Mining and the World Heritage Convention: Democratic Legitimacy and Treaty Compliance

Research output: Article


International treaties and the institutions which administer them are increasingly the subjects of democratic scrutiny. In recent disputes surrounding mining projects in and around World Heritage Sites, the legitimacy of the World Heritage Convention regime has been attacked for a host of democratic failings. These accusations of democratic deficits originate from both opponents and supporters of the Convention regime. They challenge the compatibility of international processes with national law and institutions, raise questions of accountability and transparency, and revisit tensions between state sovereignty and common heritage. To foster compliance with the World Heritage Convention, we need to boldly engage with and address these democratic critiques.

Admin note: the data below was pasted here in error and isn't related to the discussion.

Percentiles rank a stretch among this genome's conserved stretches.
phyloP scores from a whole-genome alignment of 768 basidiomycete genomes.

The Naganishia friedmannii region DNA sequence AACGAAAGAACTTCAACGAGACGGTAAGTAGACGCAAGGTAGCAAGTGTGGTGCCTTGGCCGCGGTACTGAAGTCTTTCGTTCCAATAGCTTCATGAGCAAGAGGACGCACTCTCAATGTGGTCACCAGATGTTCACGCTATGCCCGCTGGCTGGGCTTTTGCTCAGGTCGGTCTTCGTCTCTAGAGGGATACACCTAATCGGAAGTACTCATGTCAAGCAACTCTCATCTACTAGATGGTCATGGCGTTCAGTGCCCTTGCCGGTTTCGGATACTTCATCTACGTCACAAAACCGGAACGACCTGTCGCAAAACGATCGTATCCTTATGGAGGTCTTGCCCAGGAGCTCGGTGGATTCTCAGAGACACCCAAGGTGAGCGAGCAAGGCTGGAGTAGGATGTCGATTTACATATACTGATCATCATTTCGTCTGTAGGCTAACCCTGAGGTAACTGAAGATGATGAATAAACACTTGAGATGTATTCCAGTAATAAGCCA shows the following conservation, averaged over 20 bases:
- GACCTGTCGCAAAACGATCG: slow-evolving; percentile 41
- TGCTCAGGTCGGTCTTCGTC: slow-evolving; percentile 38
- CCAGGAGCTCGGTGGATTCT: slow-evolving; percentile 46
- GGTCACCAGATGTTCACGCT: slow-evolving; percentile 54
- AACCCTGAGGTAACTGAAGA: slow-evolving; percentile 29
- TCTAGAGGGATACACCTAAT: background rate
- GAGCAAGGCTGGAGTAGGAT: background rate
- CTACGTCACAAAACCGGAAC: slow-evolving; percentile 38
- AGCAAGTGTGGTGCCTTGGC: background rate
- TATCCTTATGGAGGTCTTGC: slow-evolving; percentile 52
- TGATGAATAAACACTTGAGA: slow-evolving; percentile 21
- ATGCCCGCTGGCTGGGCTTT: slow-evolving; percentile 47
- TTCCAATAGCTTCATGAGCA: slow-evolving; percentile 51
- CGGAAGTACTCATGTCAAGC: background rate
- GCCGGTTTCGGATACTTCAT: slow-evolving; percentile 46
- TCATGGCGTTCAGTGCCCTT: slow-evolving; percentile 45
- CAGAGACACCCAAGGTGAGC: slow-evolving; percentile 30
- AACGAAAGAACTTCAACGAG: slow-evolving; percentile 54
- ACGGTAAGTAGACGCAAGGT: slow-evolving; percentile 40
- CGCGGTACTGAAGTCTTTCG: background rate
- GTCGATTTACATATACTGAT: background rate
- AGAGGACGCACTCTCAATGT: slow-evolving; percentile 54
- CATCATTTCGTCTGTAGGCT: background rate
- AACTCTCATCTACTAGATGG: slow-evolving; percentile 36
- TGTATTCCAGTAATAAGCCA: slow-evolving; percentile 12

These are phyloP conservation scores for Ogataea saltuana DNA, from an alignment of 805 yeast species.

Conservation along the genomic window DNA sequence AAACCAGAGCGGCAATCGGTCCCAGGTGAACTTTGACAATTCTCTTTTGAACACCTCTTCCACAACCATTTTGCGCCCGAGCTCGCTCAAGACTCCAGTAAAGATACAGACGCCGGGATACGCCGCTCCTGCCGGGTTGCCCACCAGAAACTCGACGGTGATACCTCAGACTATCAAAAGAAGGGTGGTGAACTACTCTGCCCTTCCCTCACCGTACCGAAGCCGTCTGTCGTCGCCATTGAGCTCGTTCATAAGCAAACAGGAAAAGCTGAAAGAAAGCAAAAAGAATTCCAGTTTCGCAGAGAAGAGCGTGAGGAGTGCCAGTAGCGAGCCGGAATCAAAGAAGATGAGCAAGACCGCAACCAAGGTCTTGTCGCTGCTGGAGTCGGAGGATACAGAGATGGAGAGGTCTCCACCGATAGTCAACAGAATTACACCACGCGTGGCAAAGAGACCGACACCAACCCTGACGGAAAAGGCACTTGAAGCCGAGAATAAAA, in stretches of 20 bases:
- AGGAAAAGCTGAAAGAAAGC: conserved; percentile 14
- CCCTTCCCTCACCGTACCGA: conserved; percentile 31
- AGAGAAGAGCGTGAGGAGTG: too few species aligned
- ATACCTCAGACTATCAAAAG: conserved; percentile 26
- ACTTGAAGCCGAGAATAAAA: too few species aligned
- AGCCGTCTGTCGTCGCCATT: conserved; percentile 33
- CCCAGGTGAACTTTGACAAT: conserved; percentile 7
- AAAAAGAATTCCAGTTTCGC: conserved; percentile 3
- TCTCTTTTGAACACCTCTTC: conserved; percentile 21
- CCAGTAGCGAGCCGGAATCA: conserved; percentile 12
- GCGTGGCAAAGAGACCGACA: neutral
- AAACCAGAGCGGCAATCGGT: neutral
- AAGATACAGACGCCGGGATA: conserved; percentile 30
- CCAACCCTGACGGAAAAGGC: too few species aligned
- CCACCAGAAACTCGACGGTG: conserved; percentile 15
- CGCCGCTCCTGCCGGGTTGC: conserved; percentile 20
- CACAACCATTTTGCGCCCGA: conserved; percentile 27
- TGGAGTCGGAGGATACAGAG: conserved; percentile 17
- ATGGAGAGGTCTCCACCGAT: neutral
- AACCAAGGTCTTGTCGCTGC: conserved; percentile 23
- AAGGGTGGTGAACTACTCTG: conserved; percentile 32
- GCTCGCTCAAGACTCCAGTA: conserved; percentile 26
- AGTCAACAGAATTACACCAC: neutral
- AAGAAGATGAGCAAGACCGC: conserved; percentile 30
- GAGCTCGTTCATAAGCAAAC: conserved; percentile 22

Original languageEnglish
JournalPace Environmental Law Review
Issue number1
Publication statusPublished - Nov 29 2008

Cite this